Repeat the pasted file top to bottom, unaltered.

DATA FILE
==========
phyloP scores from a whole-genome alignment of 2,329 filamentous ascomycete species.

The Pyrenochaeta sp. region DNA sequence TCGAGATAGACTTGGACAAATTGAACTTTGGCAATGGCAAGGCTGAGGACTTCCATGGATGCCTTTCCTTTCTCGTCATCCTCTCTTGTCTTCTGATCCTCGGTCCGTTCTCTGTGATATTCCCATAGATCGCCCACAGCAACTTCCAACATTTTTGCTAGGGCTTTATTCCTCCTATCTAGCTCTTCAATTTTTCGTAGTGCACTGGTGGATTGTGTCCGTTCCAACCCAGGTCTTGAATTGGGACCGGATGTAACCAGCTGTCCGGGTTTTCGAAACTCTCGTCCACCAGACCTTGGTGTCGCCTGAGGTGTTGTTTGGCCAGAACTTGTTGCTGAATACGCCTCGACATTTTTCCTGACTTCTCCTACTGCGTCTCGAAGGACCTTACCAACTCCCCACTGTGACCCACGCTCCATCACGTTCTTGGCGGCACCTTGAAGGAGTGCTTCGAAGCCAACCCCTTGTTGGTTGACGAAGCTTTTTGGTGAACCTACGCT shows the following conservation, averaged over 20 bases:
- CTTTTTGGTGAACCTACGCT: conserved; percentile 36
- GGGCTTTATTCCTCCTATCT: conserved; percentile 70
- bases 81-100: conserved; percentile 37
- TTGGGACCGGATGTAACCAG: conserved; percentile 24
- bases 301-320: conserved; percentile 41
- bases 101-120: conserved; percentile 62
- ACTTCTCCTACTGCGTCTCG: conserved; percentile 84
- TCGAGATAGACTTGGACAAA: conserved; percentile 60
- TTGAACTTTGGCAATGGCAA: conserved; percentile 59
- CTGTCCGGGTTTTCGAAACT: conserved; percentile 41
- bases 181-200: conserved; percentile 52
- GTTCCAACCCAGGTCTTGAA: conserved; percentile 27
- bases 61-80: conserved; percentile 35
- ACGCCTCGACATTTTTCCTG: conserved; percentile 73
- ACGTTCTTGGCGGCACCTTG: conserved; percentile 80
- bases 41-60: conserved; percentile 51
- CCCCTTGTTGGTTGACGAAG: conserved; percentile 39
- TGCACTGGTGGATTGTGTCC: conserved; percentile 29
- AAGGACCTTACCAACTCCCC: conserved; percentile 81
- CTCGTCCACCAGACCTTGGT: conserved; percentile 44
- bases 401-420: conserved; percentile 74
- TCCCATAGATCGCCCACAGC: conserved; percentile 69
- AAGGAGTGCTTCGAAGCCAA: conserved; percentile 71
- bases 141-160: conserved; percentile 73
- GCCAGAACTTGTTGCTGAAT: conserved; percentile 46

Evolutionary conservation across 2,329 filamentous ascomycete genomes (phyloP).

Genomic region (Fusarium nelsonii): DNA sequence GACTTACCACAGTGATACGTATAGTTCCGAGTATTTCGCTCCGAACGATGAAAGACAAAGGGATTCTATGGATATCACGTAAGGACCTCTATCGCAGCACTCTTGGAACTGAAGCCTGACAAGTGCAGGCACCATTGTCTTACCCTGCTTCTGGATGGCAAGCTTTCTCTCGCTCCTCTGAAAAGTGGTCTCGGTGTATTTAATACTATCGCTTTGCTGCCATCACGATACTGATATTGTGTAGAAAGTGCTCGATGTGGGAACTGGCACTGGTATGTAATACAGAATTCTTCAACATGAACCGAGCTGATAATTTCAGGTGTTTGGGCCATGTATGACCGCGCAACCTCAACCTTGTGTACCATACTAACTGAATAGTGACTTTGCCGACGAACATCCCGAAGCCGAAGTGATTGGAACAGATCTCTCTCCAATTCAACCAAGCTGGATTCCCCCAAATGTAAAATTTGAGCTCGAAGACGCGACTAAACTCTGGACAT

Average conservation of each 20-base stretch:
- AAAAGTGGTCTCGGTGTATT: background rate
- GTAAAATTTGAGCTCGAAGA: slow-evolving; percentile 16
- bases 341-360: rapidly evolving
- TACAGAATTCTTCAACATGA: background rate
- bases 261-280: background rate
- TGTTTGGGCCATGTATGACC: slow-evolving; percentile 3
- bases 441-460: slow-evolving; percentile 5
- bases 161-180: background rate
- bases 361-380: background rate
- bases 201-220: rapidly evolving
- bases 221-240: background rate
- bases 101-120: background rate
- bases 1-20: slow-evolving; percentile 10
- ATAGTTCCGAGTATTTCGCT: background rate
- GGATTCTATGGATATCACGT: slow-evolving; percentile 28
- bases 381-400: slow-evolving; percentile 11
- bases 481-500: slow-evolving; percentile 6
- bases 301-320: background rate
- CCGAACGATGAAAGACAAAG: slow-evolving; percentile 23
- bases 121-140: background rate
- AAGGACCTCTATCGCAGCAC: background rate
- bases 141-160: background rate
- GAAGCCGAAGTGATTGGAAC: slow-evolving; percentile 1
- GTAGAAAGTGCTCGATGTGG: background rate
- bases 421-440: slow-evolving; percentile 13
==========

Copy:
phyloP scores from a whole-genome alignment of 2,329 filamentous ascomycete species.

The Pyrenochaeta sp. region DNA sequence TCGAGATAGACTTGGACAAATTGAACTTTGGCAATGGCAAGGCTGAGGACTTCCATGGATGCCTTTCCTTTCTCGTCATCCTCTCTTGTCTTCTGATCCTCGGTCCGTTCTCTGTGATATTCCCATAGATCGCCCACAGCAACTTCCAACATTTTTGCTAGGGCTTTATTCCTCCTATCTAGCTCTTCAATTTTTCGTAGTGCACTGGTGGATTGTGTCCGTTCCAACCCAGGTCTTGAATTGGGACCGGATGTAACCAGCTGTCCGGGTTTTCGAAACTCTCGTCCACCAGACCTTGGTGTCGCCTGAGGTGTTGTTTGGCCAGAACTTGTTGCTGAATACGCCTCGACATTTTTCCTGACTTCTCCTACTGCGTCTCGAAGGACCTTACCAACTCCCCACTGTGACCCACGCTCCATCACGTTCTTGGCGGCACCTTGAAGGAGTGCTTCGAAGCCAACCCCTTGTTGGTTGACGAAGCTTTTTGGTGAACCTACGCT shows the following conservation, averaged over 20 bases:
- CTTTTTGGTGAACCTACGCT: conserved; percentile 36
- GGGCTTTATTCCTCCTATCT: conserved; percentile 70
- bases 81-100: conserved; percentile 37
- TTGGGACCGGATGTAACCAG: conserved; percentile 24
- bases 301-320: conserved; percentile 41
- bases 101-120: conserved; percentile 62
- ACTTCTCCTACTGCGTCTCG: conserved; percentile 84
- TCGAGATAGACTTGGACAAA: conserved; percentile 60
- TTGAACTTTGGCAATGGCAA: conserved; percentile 59
- CTGTCCGGGTTTTCGAAACT: conserved; percentile 41
- bases 181-200: conserved; percentile 52
- GTTCCAACCCAGGTCTTGAA: conserved; percentile 27
- bases 61-80: conserved; percentile 35
- ACGCCTCGACATTTTTCCTG: conserved; percentile 73
- ACGTTCTTGGCGGCACCTTG: conserved; percentile 80
- bases 41-60: conserved; percentile 51
- CCCCTTGTTGGTTGACGAAG: conserved; percentile 39
- TGCACTGGTGGATTGTGTCC: conserved; percentile 29
- AAGGACCTTACCAACTCCCC: conserved; percentile 81
- CTCGTCCACCAGACCTTGGT: conserved; percentile 44
- bases 401-420: conserved; percentile 74
- TCCCATAGATCGCCCACAGC: conserved; percentile 69
- AAGGAGTGCTTCGAAGCCAA: conserved; percentile 71
- bases 141-160: conserved; percentile 73
- GCCAGAACTTGTTGCTGAAT: conserved; percentile 46

Evolutionary conservation across 2,329 filamentous ascomycete genomes (phyloP).

Genomic region (Fusarium nelsonii): DNA sequence GACTTACCACAGTGATACGTATAGTTCCGAGTATTTCGCTCCGAACGATGAAAGACAAAGGGATTCTATGGATATCACGTAAGGACCTCTATCGCAGCACTCTTGGAACTGAAGCCTGACAAGTGCAGGCACCATTGTCTTACCCTGCTTCTGGATGGCAAGCTTTCTCTCGCTCCTCTGAAAAGTGGTCTCGGTGTATTTAATACTATCGCTTTGCTGCCATCACGATACTGATATTGTGTAGAAAGTGCTCGATGTGGGAACTGGCACTGGTATGTAATACAGAATTCTTCAACATGAACCGAGCTGATAATTTCAGGTGTTTGGGCCATGTATGACCGCGCAACCTCAACCTTGTGTACCATACTAACTGAATAGTGACTTTGCCGACGAACATCCCGAAGCCGAAGTGATTGGAACAGATCTCTCTCCAATTCAACCAAGCTGGATTCCCCCAAATGTAAAATTTGAGCTCGAAGACGCGACTAAACTCTGGACAT

Average conservation of each 20-base stretch:
- AAAAGTGGTCTCGGTGTATT: background rate
- GTAAAATTTGAGCTCGAAGA: slow-evolving; percentile 16
- bases 341-360: rapidly evolving
- TACAGAATTCTTCAACATGA: background rate
- bases 261-280: background rate
- TGTTTGGGCCATGTATGACC: slow-evolving; percentile 3
- bases 441-460: slow-evolving; percentile 5
- bases 161-180: background rate
- bases 361-380: background rate
- bases 201-220: rapidly evolving
- bases 221-240: background rate
- bases 101-120: background rate
- bases 1-20: slow-evolving; percentile 10
- ATAGTTCCGAGTATTTCGCT: background rate
- GGATTCTATGGATATCACGT: slow-evolving; percentile 28
- bases 381-400: slow-evolving; percentile 11
- bases 481-500: slow-evolving; percentile 6
- bases 301-320: background rate
- CCGAACGATGAAAGACAAAG: slow-evolving; percentile 23
- bases 121-140: background rate
- AAGGACCTCTATCGCAGCAC: background rate
- bases 141-160: background rate
- GAAGCCGAAGTGATTGGAAC: slow-evolving; percentile 1
- GTAGAAAGTGCTCGATGTGG: background rate
- bases 421-440: slow-evolving; percentile 13